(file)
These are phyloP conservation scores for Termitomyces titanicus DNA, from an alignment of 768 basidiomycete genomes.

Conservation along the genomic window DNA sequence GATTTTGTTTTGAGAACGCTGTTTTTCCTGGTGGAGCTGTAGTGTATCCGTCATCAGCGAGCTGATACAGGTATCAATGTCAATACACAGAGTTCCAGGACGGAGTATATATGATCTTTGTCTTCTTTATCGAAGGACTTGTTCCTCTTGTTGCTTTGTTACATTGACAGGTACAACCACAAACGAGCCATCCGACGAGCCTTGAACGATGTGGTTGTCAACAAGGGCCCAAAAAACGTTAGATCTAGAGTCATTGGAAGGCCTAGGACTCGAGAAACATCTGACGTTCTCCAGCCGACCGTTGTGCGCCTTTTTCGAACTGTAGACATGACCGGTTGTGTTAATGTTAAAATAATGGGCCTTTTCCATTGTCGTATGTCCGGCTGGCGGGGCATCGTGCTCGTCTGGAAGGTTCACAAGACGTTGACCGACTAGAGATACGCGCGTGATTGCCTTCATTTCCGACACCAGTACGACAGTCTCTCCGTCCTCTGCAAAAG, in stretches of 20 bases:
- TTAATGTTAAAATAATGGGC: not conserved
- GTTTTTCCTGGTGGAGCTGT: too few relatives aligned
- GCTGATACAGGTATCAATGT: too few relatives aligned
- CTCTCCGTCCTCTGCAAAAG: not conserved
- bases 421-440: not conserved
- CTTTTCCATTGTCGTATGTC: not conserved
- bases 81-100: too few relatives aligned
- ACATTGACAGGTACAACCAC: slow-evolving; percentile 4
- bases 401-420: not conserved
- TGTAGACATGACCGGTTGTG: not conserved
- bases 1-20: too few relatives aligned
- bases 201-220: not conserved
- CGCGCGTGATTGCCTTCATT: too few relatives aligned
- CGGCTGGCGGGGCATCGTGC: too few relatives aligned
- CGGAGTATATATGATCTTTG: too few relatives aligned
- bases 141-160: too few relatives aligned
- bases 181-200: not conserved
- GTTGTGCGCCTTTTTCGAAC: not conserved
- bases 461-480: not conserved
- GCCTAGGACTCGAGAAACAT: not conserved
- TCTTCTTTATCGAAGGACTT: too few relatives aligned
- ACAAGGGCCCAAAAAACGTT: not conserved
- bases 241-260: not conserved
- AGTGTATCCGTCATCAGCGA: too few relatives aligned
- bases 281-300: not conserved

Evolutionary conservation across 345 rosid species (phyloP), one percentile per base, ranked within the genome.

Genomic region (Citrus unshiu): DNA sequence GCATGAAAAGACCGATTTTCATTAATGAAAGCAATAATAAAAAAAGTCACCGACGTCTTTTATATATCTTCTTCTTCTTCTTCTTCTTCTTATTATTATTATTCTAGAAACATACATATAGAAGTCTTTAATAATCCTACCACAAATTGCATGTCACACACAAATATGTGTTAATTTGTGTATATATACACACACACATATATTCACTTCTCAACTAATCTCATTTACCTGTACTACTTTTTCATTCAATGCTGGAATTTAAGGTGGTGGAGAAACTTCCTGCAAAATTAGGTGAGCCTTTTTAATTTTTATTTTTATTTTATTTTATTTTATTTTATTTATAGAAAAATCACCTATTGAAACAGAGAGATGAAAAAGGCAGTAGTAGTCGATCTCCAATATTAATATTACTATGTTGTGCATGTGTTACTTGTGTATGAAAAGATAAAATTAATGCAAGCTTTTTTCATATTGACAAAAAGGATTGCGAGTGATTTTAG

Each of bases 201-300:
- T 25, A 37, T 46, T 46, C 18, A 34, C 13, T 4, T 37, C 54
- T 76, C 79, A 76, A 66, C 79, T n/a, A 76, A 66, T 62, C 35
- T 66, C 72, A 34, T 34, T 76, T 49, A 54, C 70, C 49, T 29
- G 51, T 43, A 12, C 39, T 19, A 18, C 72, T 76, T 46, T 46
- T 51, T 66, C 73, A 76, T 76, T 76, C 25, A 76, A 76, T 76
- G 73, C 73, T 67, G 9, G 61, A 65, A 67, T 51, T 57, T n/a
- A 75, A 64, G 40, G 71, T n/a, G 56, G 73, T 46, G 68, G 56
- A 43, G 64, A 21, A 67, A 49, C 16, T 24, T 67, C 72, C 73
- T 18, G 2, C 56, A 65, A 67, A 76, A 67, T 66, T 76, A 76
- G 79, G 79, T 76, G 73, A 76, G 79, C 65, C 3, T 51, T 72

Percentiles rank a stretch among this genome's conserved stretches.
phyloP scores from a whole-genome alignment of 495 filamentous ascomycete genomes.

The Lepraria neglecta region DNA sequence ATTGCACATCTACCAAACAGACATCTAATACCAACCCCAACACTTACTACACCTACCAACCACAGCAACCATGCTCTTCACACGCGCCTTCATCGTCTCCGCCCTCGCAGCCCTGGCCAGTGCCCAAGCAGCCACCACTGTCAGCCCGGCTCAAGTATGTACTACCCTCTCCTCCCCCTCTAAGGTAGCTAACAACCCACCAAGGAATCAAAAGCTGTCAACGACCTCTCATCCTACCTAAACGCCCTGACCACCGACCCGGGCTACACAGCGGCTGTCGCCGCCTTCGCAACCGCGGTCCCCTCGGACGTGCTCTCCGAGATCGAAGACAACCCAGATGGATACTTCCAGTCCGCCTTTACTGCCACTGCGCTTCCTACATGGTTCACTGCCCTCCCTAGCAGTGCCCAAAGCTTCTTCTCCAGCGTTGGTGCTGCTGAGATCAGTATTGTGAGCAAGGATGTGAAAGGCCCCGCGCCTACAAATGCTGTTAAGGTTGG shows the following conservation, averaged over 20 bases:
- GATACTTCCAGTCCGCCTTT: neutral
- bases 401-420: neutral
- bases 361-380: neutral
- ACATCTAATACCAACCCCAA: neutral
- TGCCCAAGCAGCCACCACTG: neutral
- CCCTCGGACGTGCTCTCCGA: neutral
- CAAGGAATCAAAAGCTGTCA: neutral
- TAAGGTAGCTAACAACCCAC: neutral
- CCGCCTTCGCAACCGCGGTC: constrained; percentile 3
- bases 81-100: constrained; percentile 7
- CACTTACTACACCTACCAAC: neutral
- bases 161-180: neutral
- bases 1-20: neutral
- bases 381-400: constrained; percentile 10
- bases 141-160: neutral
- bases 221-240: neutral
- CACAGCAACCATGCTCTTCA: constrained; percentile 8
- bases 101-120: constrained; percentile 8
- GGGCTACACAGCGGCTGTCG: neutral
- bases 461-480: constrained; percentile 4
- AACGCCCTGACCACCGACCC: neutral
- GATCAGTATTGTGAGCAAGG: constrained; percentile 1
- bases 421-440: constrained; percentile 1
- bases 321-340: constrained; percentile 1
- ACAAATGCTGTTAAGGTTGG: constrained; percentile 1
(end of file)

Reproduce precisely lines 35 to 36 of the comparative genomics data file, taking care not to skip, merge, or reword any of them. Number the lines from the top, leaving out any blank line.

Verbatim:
- T 51, T 66, C 73, A 76, T 76, T 76, C 25, A 76, A 76, T 76
- G 73, C 73, T 67, G 9, G 61, A 65, A 67, T 51, T 57, T n/a